Writing about the intense heat, the lack of a social life and the "great animal of poverty and backwardness" she explained why she disliked Westernized Indians: "They know Modern India to be an important subject and they have a lot to say about it: but though they themselves are Modern India, they don't look at themselves, they are not conditioned to look at themselves."
Three decades later, in an essay 'Myself in India', she would write about "how intolerable India -- the idea, the sensation of it -- can become" to someone like her, a "Central European with an English education and a deplorable tendency to constant self-analysis."
In the same essay, she wrote:
"My husband is Indian and so are my children. I am not, and less so every year."
Later she wrote of a struggle "to keep my own personality and not become immersed, drowned in India".
"First, I was so dazzled and besotted by India. People said the poverty was biblical, and I'm afraid that was my attitude too. It's terribly easy to get used to someone else's poverty if you're living a middle-class life in it. But after a while I saw it wasn't possible to accept it, and I also didn't want to."
But she felt a "terrible hunger of homesickness" for Europe:
"...You try to reclaim what's yours, to recapture your past - even the past you haven't had".
Finally, in 1975, with the proceeds of the Booker she won for her novel Heat and Dust, she purchased an apartment in New York —a "very European city", but one she saw as innocent of Europe's history — and moved there, dividing her time between India and the United States, finally becoming a naturalised citizen of the United States in 1986, thus becoming a dual British and American citizen. Merchant and Ivory, by now extended family, lived in the same apartment block.
"in the pickled cucumbers of West Side delicatessens, she found a "memory-stirring madeleine" to evoke the pre-war German childhood she had lost as a refugee in England in 1939. "I met the people who should have remained in my life," she wrote, "people I went to school with in Cologne, with exactly the same background as my own."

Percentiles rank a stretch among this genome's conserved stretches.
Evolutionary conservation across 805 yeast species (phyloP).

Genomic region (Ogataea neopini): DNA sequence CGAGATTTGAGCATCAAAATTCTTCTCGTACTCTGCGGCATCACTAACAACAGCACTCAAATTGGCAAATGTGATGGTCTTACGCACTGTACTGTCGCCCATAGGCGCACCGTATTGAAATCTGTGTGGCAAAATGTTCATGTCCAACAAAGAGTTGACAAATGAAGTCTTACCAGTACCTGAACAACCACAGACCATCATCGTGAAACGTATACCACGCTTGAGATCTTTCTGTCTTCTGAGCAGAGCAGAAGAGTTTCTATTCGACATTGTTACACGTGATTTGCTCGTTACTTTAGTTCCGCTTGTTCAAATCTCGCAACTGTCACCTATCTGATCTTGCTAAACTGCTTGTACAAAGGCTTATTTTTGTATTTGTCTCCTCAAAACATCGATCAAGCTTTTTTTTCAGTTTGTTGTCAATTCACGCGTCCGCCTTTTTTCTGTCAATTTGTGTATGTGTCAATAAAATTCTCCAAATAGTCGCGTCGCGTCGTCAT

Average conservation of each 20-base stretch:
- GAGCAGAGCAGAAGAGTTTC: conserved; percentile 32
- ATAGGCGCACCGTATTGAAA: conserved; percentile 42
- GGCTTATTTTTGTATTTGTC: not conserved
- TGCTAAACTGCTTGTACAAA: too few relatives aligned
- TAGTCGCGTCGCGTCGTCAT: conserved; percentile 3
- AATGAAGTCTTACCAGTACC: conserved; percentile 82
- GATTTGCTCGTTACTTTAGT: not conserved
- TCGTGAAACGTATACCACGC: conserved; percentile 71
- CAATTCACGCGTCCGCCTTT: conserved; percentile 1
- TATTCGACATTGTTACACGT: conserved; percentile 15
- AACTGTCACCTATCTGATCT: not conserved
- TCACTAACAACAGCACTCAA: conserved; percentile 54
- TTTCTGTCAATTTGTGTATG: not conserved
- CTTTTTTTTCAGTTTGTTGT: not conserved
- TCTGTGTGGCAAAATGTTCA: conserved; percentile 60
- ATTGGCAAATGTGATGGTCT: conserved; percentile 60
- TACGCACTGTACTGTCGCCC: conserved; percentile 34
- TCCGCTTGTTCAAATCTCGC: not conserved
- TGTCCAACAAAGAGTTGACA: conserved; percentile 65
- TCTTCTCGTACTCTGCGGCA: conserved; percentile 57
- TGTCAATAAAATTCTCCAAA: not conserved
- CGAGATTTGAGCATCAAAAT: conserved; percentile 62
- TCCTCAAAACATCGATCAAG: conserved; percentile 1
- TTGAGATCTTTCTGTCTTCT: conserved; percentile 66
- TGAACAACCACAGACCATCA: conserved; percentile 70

Describing herself a "writer without any ground of being out of which to write: really blown about from country to country, culture to culture, till I feel - till I am - nothing," in her 1979 Neil Gunn fellowship lecture "Disinheritance", she went on to say, however: "I like it that way... a cuckoo forever insinuating myself into others' nests... chameleon hiding myself in false or borrowed colours".
She won the Oscars in 1987 and 1993 for her screenplays of A Room With a View and Howards End, both adapted from E.M. Forster's eponymous novels. In 1990, she won the Best Screenplay Award from the New York Film Critics Circle for Mr.& Mrs. Bridge. She was nominated for a third Academy Award for screenwriting for The Remains of the Day (1993), from a novel by Kazuo Ishiguro. She also won a Bafta for Heat and Dust (1983). She was awarded the CBE in 1998, and a joint Bafta fellowship with Merchant and Ivory in 2002.
This is how she described her approach to adapting classics in an interview to Philip Horne:
I was never interested in adapting classics at all. I'd written four novels. I was never interested in film. Never. I never even thought of it. I never thought of it until Merchant Ivory came to India and filmed one of my books - they said: "Why don't you write the screenplay?" I said I'd never written a screenplay and I hadn't seen many films because I was in India by that time and hadn't really had any opportunity to see new films or art films or classic films or anything. So they said, "Well, try. We haven't made a feature film before." So that was really my introduction into film.
In the same interview, she described how she worked with James Ivory:
Well, when I lived in India and he lived in New York, or wherever he was, we did a lot through correspondence. But now we all live in New York... I am still so used to working on my own that I do several drafts for myself first and then send them to him to make marks in the margin. And then I rewrite, and this goes on over a few months. And then finally we sit together and see where we still might have disagreements. Then he goes and shoots the film - I have nothing to do with that - I only go along to see some rushes. But I will see the rough cut, which is usually twice the length of the final version, then I see it again, and we sit in the editing room for some time and, you know, fiddle about.